The concerns I had before I met these students really faded away as I witnessed constant (well-meaning?) insults to their personhood and dignity, and their tremendous struggle to find a way to belong in the neurotypical culture. Within a day or so, my new focus was on how to shield them from the everyday oppressions of neurotypical expectations. I began to talk about neurotypicals in joking ways: “Oh, how tedious and neurotypical that is!” Or I’d affect a Homer Simpson pie-loving voice and say, “Mmmmm, Asp-burgers!” as if it were the most delicious condition to have. It was a good laugh getter.

But more than that, it was an empathic entryway into the world of these students, who I almost immediately called my friends. These were people struggling mightily to live in a world where they weren’t welcome, understood, or in many cases, seen as real human beings. The mind-blind, unempathic caricature is a case in point.

The mind-blindness of everyday people

I knew from my early reading that Spectrum people were allegedly mind-blind — that they didn’t have a functioning idea of the “otherness” of people, which meant that they thought everyone knew what they knew, liked what they liked, and thought how they thought. This mind-blindness, so the story goes, meant that Spectrum people were unempathic, since the current and very simplistic definition of empathy is the capacity to feel (not think, not surmise, not guess, but feel) what another person might be feeling (if you’re interested in a more nuanced approach to empathy, primatologist Frans de Waal has a very useful nested definition).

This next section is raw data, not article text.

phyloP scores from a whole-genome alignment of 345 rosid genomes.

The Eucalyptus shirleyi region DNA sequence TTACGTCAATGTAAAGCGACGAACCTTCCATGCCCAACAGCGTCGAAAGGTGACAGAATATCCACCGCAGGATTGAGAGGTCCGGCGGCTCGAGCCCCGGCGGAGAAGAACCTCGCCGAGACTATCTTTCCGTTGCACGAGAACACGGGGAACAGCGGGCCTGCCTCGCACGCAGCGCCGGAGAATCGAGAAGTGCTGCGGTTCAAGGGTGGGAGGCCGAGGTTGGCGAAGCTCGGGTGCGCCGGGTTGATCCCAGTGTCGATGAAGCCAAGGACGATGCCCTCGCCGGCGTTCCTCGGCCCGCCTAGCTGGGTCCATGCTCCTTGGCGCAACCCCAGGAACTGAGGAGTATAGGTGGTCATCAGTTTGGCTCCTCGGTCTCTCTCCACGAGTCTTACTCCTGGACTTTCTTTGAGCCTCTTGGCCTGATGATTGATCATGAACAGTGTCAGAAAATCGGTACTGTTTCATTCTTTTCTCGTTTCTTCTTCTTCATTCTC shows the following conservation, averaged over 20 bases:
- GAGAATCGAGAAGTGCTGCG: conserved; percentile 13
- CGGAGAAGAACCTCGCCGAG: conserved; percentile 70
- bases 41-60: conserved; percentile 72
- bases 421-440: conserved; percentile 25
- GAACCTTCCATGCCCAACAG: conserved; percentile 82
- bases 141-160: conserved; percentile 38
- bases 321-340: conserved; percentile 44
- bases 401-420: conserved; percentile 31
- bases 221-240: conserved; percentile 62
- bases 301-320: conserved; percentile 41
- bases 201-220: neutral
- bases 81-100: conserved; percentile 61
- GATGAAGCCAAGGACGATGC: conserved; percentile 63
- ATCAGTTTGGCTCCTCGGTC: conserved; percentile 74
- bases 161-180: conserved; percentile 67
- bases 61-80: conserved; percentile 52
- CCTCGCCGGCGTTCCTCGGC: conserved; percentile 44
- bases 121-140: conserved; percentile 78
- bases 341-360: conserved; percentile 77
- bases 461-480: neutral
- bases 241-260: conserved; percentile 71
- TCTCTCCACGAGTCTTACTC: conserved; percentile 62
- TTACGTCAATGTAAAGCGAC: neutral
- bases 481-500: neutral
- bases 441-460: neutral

In my first few days with my new friends, I looked everywhere for this mind-blindness and this lack of empathy — but I didn’t find either one. I didn’t see any lack of sensitivity; in fact, I saw hypersensitivity — painful hypersensitivity. And I didn’t see mind-blindness either; instead, I saw a continual, time-lagged confusion about what was going on with and between neurotypicals.

I understand this confusion very well, because with my overabundance of empathy, I often find neurotypicals frustrating and emotionally incomprehensible. Here’s why. The following are normal everyday behaviors among neurotypicals: lying about their feelings; avoiding sensitive subjects that are glaringly obvious; leaving important words unsaid; pretending to like things they don’t like; pretending they’re not feeling an emotion that they’re clearly feeling; using language to hide, obscure, and skirt crucial issues; attacking people who frighten them without ever realizing they’re full of fear; stopping all forward progress on a project without ever realizing they’re full of anger and grief; and claiming that they are being rational when huge steamy clouds of emotion are pouring out of them. Neurotypicals are often emotionally exhausting.

And here’s the big ugly secret: Neurotypical behavior isn’t empathic — in fact, it’s often counter-empathic and filled with noise, static, emotional absurdity, and confusion.